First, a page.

It is an amazing fact that thirteen of the 962 UNESCO World Heritage Sites listed in 2012 are located in the western United States, ten in the continental United States, one in Alaska, and two in Hawaii. Each of these sites is wonderfully unique, and was chosen either for its stunning natural beauty, its crucial environmental importance, or its priceless cultural value.
Olympic National Park, Washington State
Olympic National Park became a World Heritage Site in 1981 because of its spectacular natural beauty and its environmental riches. The park contains about 60 active glaciers, and the longest undeveloped coast in the contiguous United States. It also has one of the world’s largest stands of virgin temperate rainforest, which is home to endangered species such as the northern spotted owl and the marbled murrelet.
Waterton Glacier International Peace Park, Mont.
Straddling the United States/Canadian border, Waterton-Glacier became the world’s first International Peace Park in 1932, and was chosen as a World Heritage Site for its scenic beauty, unique ecology, and abundant of plants and wildlife. Because it is located between two major migration routes, the Central and Pacific flyways, the park’s marsh and lake areas are major staging areas for flocks of migrating birds, and bald eagles and peregrine falcons are frequent visitors.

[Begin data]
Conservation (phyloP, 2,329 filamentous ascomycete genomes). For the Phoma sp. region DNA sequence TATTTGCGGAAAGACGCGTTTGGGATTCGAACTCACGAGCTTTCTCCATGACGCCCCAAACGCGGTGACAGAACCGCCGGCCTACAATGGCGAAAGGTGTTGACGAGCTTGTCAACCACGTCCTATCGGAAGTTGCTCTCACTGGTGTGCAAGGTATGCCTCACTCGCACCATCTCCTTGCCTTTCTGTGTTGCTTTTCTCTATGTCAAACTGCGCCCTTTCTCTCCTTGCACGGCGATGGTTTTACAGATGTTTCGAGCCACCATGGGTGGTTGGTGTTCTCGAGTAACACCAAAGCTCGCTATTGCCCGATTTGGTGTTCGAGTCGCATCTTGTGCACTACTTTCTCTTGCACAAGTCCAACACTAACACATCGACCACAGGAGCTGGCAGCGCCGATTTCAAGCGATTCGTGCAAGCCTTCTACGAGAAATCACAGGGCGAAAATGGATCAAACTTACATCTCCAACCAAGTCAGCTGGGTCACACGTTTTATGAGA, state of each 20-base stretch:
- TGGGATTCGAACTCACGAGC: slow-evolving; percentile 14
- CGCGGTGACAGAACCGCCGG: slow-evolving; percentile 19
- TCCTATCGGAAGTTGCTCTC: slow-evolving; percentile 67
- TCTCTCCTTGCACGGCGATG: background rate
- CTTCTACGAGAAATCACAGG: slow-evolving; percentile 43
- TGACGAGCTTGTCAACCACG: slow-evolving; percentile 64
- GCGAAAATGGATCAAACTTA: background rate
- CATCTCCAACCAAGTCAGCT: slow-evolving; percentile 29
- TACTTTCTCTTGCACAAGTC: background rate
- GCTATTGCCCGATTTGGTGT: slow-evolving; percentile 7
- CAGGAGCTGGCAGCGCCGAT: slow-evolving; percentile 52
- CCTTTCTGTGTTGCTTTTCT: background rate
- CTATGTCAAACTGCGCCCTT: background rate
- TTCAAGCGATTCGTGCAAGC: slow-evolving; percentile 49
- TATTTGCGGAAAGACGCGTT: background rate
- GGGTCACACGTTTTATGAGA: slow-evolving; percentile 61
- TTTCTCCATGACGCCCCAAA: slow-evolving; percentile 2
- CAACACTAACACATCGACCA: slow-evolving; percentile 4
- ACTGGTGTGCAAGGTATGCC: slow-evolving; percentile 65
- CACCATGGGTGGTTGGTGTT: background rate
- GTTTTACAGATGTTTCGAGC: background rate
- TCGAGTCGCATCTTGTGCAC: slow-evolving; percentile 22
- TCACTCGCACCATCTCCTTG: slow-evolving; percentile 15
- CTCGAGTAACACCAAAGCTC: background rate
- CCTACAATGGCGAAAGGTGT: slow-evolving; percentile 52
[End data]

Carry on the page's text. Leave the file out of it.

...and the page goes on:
Yellowstone National Park, Wyo., Mont. and Idaho
Yellowstone Park’s unique combination of volcanic activity, natural beauty and frequent wildlife sightings cannot be found anywhere else in the world. Situated on the most thermally active region of the Rocky Mountains, Yellowstone contains the world’s largest caldera, and more geysers and hot springs than any other place in the world. Yellowstone is also home to a rich variety of wildlife, including one of the largest herds of elk in the U.S and North America’s only surviving herd of wild bison.
Redwood National and State Parks, Calif.
Situated on the Pacific coast, just north of San Francisco, Redwood National Park’s magnificent old growth forest is home to enormous giant redwoods which include some of the largest and oldest trees in the world, as well as a wealth of wildlife, including sea lions, bald eagles and endangered California brown pelicans.
Yosemite National Park, Calif.
Yosemite, on the western slope of the central Sierra Nevada Mountains, was designated as a World Heritage site in 1984 because of its geology, its natural beauty, its wilderness value and the variety of its wildlife. Yosemite’s distinctive landscape of glacially eroded granite domes, soaring cliffs and sheer-walled valleys boasts five of the world’s highest waterfalls, and three groves of giant sequoia trees. The park also contains 569 designated archaeological sites which provide evidence of Indian settlement since prehistoric times.
Carlsbad Cavern National Park, N.M.
Carlsbad’s 100 plus limestone caves, which includes some of the largest caves in the world, are known for their beautiful and unusual rock formations. The caves are also home to species of migratory bats, and communities of fungi and bacteria which have attracted scientific and medical interest. Carlsbad Cavern Park lies on the Capitan Reef complex, one of the best-preserved fossil reefs in the world.
Chaco Culture, N.M.